ASPIRANT was the first randomized trial to assess the effect of spironolactone in resistant hypertension. In this trial, 117 patients with resistant hypertension, treated with at least three antihypertensive agents, were randomly assigned spironolactone 25 mg daily or placebo for 8 weeks. Patients were taking a mean of 4.5 antihypertensive medications at the time of randomization. Spironolactone decreased systolic BP by 5.4 mm Hg; diastolic BP was not significantly decreased. In subgroup analyses, baseline aldosterone/renin ratio (ARR) predicted BP response. Patients with a baseline ARR >7 experienced a significant drop in both systolic BP (13 mm Hg-15 mm Hg) and diastolic BP (5 mm Hg-7 mm Hg), whereas those with ARR ≤7 experienced no significant drop in either systolic or diastolic BP. No patients experienced serious hyperkalemia. Although placebo controlled, this study is limited by the small sample size.


Eplerenone also was evaluated in an open-label study of patients with resistant hypertension. In this trial, 52 patients received eplerenone 50 mg daily with the option of dose increase to 50 mg twice daily. Patients were assigned a mean of 3.7 antihypertensive medications at baseline. BP was measured in clinic as well as with a 24-hour ambulatory monitor. Eplerenone decreased clinic- and ambulatory-monitored systolic BP by 17.6 mm Hg/7.9 mm Hg and diastolic BP by 12.2 mm Hg/6 mm Hg, respectively. No serious adverse events or deaths were reported. The most common adverse effect was dizziness, which occurred in 7.6% of patients. Tapering the antihypertensive doses or discontinuation of one of the original antihypertensive medications resolved this issue. Serum potassium rose by a mean of 0.3 mEq/L, with only two patients experiencing levels >5.5 mEq/L. Limitations of this study include its open-label design, small sample size and lack of placebo control.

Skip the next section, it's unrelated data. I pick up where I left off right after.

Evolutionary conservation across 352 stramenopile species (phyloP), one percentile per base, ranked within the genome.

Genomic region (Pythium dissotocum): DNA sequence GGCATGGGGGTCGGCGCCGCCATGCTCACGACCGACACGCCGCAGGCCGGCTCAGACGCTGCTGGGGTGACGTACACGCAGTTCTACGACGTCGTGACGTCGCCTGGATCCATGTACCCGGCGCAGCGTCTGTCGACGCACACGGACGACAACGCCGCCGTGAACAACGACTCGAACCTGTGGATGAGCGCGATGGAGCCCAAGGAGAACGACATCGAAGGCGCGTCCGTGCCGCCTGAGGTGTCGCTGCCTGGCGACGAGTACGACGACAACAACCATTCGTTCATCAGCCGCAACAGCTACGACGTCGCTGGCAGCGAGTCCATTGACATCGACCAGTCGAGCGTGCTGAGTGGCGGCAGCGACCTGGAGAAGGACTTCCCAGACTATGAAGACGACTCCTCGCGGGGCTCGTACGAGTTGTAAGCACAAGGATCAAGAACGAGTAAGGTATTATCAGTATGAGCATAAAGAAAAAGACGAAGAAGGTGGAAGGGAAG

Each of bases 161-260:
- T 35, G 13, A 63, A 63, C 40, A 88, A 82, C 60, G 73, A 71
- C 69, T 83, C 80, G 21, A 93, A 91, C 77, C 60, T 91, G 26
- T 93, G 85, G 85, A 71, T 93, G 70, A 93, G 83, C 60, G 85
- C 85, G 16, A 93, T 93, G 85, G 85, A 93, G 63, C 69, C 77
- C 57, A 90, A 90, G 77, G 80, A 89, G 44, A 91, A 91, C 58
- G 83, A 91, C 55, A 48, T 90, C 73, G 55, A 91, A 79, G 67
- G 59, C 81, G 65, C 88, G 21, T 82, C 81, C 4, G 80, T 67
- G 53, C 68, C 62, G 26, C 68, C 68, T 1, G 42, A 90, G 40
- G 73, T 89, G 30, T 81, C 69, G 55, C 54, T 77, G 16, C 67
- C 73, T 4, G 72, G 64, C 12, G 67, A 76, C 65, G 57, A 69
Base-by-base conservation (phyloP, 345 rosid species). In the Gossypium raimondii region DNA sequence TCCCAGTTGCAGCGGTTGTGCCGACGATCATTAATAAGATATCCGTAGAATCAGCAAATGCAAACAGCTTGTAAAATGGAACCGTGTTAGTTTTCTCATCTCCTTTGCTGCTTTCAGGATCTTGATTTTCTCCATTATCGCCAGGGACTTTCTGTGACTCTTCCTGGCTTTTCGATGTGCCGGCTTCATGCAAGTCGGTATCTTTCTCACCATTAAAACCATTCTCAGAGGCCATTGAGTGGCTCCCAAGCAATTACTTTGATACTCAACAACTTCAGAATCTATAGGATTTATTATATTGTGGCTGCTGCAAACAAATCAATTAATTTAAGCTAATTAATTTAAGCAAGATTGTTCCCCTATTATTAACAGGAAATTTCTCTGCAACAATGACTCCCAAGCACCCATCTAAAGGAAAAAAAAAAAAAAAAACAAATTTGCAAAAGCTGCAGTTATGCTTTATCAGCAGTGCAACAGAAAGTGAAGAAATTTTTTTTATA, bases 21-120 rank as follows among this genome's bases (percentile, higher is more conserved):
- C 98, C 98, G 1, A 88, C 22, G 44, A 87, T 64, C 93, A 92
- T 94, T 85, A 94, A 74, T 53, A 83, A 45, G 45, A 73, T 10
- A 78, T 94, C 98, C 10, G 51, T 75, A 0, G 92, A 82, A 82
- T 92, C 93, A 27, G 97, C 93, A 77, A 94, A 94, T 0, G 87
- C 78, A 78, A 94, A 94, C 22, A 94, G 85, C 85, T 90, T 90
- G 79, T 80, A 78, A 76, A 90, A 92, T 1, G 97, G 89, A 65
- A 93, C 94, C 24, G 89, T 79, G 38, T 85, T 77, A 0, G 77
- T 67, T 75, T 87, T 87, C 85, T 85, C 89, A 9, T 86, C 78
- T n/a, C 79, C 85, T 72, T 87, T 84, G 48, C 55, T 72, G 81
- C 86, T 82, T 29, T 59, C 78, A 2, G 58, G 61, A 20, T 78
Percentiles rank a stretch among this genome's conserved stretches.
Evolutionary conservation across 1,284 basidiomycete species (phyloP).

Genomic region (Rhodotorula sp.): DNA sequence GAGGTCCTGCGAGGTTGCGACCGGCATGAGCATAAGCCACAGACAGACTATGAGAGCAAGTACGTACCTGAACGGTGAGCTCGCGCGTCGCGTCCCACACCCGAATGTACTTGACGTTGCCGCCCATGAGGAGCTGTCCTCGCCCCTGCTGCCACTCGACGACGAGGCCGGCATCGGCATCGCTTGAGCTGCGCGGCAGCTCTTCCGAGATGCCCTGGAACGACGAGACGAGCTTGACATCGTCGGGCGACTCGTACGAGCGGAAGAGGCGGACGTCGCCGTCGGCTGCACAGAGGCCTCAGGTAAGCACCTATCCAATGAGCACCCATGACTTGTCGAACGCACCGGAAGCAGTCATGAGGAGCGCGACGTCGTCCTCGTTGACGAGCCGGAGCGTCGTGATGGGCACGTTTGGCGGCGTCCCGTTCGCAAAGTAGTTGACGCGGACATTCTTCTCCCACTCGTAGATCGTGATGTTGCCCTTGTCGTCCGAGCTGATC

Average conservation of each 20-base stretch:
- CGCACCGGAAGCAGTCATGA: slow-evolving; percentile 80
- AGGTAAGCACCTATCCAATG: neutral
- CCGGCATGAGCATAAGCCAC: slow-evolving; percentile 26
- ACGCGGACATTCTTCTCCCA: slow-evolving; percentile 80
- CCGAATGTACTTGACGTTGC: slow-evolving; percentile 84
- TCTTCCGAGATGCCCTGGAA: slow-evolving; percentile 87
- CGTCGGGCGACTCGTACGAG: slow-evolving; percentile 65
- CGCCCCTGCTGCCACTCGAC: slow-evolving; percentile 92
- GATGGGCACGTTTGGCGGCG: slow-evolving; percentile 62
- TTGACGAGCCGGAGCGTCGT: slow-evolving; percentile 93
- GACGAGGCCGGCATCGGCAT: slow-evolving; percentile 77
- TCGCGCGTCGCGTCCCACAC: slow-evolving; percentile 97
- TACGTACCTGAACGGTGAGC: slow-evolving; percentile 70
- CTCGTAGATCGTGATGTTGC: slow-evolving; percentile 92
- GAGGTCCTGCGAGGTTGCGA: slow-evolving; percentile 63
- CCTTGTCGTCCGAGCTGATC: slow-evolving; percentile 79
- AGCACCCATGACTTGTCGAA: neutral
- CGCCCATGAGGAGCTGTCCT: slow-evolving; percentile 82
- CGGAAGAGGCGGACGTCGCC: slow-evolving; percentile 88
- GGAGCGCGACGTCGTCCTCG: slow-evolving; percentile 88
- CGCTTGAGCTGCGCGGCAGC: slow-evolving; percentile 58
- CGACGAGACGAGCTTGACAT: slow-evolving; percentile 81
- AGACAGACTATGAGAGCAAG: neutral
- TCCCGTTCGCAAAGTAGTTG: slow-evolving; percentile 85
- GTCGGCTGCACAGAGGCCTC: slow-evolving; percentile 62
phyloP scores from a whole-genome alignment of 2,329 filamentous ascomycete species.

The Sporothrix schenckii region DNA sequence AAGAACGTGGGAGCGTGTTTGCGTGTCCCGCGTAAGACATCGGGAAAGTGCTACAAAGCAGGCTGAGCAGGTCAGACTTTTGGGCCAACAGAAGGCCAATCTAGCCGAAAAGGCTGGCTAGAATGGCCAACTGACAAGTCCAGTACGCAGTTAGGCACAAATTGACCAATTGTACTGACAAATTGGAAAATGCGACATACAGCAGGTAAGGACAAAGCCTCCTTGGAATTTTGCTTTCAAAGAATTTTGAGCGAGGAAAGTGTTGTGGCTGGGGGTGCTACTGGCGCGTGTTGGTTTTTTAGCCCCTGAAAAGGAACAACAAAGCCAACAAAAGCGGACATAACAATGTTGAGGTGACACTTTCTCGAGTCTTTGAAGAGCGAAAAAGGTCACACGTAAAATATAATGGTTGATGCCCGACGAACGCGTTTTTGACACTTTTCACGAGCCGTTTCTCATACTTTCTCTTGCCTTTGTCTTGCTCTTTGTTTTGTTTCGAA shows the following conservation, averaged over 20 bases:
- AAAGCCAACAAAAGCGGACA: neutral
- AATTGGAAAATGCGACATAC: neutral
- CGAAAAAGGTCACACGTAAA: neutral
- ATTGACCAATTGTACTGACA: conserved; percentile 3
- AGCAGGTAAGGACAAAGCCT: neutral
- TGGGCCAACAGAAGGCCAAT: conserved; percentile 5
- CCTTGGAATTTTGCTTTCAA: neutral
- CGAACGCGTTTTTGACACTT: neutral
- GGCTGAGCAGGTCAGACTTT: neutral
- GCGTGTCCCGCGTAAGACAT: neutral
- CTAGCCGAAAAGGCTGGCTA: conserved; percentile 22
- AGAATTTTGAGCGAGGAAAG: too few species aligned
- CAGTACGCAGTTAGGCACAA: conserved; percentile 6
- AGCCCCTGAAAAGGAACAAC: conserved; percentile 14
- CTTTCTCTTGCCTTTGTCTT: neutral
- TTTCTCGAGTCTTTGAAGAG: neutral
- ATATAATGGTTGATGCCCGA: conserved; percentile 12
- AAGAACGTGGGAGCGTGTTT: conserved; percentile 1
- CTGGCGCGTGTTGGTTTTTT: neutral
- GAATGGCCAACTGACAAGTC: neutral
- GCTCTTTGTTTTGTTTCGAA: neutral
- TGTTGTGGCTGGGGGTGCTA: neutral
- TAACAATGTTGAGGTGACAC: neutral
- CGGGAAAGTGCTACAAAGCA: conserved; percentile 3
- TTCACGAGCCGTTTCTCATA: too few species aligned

Treatment initiation, monitoring

Aldosterone receptor antagonists have been shown to decrease BP in patients with resistant hypertension. However, little data are available regarding their effect of clinical outcomes.

Based on available data, aldosterone receptor antagonists such as spironolactone or eplerenone may be a beneficial adjunctive treatment for patients with resistant hypertension. Treatment can be initiated with either spironolactone 25 mg daily or eplerenone 50 mg daily. Potassium and creatinine should be monitored; however, in most patients studied, these agents were well tolerated. It may be possible to use baseline ARR to determine which patients are most likely to respond well to these agents.

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Kathleen A. Lusk, PharmD, BCPS, is assistant professor in pharmacy practice at Feik School of Pharmacy at the University of the Incarnate Word, San Antonio.
Rhonda M. Cooper-DeHoff, PharmD, MS, is associate professor in the department of pharmacotherapy and translational research, College of Pharmacy, and division of cardiovascular medicine, College of Medicine, University of Florida, Gainesville. Cooper-DeHoff is Cardiology Today’s Pharmacology Consult column editor and a member of the CHD and Prevention section of the Editorial Board. She can be reached at the College of Pharmacy at University of Florida, Gainesville, PO Box 100486, Gainesville, FL 32610; email:

Disclosure: Lusk reports no relevant financial disclosures.